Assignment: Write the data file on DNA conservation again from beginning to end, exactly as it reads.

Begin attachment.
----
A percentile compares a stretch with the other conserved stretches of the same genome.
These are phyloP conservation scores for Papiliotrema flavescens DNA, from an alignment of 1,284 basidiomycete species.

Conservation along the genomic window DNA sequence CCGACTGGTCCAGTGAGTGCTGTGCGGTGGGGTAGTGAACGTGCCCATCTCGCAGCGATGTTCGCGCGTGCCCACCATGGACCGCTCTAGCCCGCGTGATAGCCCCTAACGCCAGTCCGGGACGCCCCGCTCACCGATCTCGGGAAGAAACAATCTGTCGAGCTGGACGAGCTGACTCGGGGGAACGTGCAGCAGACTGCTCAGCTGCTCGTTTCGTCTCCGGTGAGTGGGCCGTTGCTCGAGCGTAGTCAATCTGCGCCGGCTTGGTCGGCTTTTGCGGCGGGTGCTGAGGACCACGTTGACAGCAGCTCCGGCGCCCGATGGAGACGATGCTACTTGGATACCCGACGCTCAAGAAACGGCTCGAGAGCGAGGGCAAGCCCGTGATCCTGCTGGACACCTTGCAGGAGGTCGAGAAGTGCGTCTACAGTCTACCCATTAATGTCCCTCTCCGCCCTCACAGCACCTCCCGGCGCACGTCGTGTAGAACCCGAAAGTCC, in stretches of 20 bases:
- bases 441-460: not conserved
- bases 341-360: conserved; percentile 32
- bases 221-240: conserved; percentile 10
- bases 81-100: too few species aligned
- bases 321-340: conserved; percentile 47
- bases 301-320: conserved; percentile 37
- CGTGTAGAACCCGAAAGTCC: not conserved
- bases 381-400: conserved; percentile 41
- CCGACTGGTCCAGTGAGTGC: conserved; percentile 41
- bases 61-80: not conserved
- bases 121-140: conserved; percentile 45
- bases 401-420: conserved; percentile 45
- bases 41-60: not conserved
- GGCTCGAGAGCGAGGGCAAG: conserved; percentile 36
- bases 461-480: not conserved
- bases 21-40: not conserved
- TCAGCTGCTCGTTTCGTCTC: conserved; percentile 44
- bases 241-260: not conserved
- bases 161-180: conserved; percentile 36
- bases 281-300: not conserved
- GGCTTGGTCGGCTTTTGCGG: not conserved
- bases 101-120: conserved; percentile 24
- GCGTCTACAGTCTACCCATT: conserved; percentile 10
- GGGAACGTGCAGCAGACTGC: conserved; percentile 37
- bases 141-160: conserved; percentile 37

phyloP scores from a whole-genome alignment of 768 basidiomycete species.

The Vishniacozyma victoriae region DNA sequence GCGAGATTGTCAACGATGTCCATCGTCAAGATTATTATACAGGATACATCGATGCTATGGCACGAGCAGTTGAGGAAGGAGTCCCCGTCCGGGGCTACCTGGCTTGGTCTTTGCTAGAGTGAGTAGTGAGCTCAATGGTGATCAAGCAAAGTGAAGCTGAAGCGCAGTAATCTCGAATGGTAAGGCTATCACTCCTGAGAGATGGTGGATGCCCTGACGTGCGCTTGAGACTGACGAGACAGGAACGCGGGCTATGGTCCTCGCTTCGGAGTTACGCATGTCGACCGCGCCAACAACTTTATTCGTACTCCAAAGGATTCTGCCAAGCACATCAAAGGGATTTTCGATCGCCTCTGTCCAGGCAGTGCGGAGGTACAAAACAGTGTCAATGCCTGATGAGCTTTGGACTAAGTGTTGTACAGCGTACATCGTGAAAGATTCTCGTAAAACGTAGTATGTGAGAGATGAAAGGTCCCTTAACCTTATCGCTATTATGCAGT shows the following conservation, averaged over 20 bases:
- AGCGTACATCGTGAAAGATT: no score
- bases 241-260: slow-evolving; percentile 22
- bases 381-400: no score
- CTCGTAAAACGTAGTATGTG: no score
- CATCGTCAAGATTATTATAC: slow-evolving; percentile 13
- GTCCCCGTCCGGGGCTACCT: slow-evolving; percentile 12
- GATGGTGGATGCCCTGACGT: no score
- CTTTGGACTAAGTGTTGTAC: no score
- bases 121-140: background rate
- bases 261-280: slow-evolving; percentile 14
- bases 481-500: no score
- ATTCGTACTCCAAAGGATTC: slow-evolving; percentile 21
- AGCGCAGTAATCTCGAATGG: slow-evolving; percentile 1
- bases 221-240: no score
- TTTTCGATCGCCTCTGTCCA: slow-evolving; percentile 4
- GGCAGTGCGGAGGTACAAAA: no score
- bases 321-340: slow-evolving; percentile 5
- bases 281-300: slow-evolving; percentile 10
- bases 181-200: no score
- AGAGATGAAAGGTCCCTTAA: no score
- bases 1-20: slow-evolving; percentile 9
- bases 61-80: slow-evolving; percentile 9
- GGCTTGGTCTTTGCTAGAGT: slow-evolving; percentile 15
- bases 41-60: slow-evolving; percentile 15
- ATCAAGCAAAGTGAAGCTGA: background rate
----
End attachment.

A percentile compares a stretch with the other conserved stretches of the same genome.
These are phyloP conservation scores for Papiliotrema flavescens DNA, from an alignment of 1,284 basidiomycete species.

Conservation along the genomic window DNA sequence CCGACTGGTCCAGTGAGTGCTGTGCGGTGGGGTAGTGAACGTGCCCATCTCGCAGCGATGTTCGCGCGTGCCCACCATGGACCGCTCTAGCCCGCGTGATAGCCCCTAACGCCAGTCCGGGACGCCCCGCTCACCGATCTCGGGAAGAAACAATCTGTCGAGCTGGACGAGCTGACTCGGGGGAACGTGCAGCAGACTGCTCAGCTGCTCGTTTCGTCTCCGGTGAGTGGGCCGTTGCTCGAGCGTAGTCAATCTGCGCCGGCTTGGTCGGCTTTTGCGGCGGGTGCTGAGGACCACGTTGACAGCAGCTCCGGCGCCCGATGGAGACGATGCTACTTGGATACCCGACGCTCAAGAAACGGCTCGAGAGCGAGGGCAAGCCCGTGATCCTGCTGGACACCTTGCAGGAGGTCGAGAAGTGCGTCTACAGTCTACCCATTAATGTCCCTCTCCGCCCTCACAGCACCTCCCGGCGCACGTCGTGTAGAACCCGAAAGTCC, in stretches of 20 bases:
- bases 441-460: not conserved
- bases 341-360: conserved; percentile 32
- bases 221-240: conserved; percentile 10
- bases 81-100: too few species aligned
- bases 321-340: conserved; percentile 47
- bases 301-320: conserved; percentile 37
- CGTGTAGAACCCGAAAGTCC: not conserved
- bases 381-400: conserved; percentile 41
- CCGACTGGTCCAGTGAGTGC: conserved; percentile 41
- bases 61-80: not conserved
- bases 121-140: conserved; percentile 45
- bases 401-420: conserved; percentile 45
- bases 41-60: not conserved
- GGCTCGAGAGCGAGGGCAAG: conserved; percentile 36
- bases 461-480: not conserved
- bases 21-40: not conserved
- TCAGCTGCTCGTTTCGTCTC: conserved; percentile 44
- bases 241-260: not conserved
- bases 161-180: conserved; percentile 36
- bases 281-300: not conserved
- GGCTTGGTCGGCTTTTGCGG: not conserved
- bases 101-120: conserved; percentile 24
- GCGTCTACAGTCTACCCATT: conserved; percentile 10
- GGGAACGTGCAGCAGACTGC: conserved; percentile 37
- bases 141-160: conserved; percentile 37

phyloP scores from a whole-genome alignment of 768 basidiomycete species.

The Vishniacozyma victoriae region DNA sequence GCGAGATTGTCAACGATGTCCATCGTCAAGATTATTATACAGGATACATCGATGCTATGGCACGAGCAGTTGAGGAAGGAGTCCCCGTCCGGGGCTACCTGGCTTGGTCTTTGCTAGAGTGAGTAGTGAGCTCAATGGTGATCAAGCAAAGTGAAGCTGAAGCGCAGTAATCTCGAATGGTAAGGCTATCACTCCTGAGAGATGGTGGATGCCCTGACGTGCGCTTGAGACTGACGAGACAGGAACGCGGGCTATGGTCCTCGCTTCGGAGTTACGCATGTCGACCGCGCCAACAACTTTATTCGTACTCCAAAGGATTCTGCCAAGCACATCAAAGGGATTTTCGATCGCCTCTGTCCAGGCAGTGCGGAGGTACAAAACAGTGTCAATGCCTGATGAGCTTTGGACTAAGTGTTGTACAGCGTACATCGTGAAAGATTCTCGTAAAACGTAGTATGTGAGAGATGAAAGGTCCCTTAACCTTATCGCTATTATGCAGT shows the following conservation, averaged over 20 bases:
- AGCGTACATCGTGAAAGATT: no score
- bases 241-260: slow-evolving; percentile 22
- bases 381-400: no score
- CTCGTAAAACGTAGTATGTG: no score
- CATCGTCAAGATTATTATAC: slow-evolving; percentile 13
- GTCCCCGTCCGGGGCTACCT: slow-evolving; percentile 12
- GATGGTGGATGCCCTGACGT: no score
- CTTTGGACTAAGTGTTGTAC: no score
- bases 121-140: background rate
- bases 261-280: slow-evolving; percentile 14
- bases 481-500: no score
- ATTCGTACTCCAAAGGATTC: slow-evolving; percentile 21
- AGCGCAGTAATCTCGAATGG: slow-evolving; percentile 1
- bases 221-240: no score
- TTTTCGATCGCCTCTGTCCA: slow-evolving; percentile 4
- GGCAGTGCGGAGGTACAAAA: no score
- bases 321-340: slow-evolving; percentile 5
- bases 281-300: slow-evolving; percentile 10
- bases 181-200: no score
- AGAGATGAAAGGTCCCTTAA: no score
- bases 1-20: slow-evolving; percentile 9
- bases 61-80: slow-evolving; percentile 9
- GGCTTGGTCTTTGCTAGAGT: slow-evolving; percentile 15
- bases 41-60: slow-evolving; percentile 15
- ATCAAGCAAAGTGAAGCTGA: background rate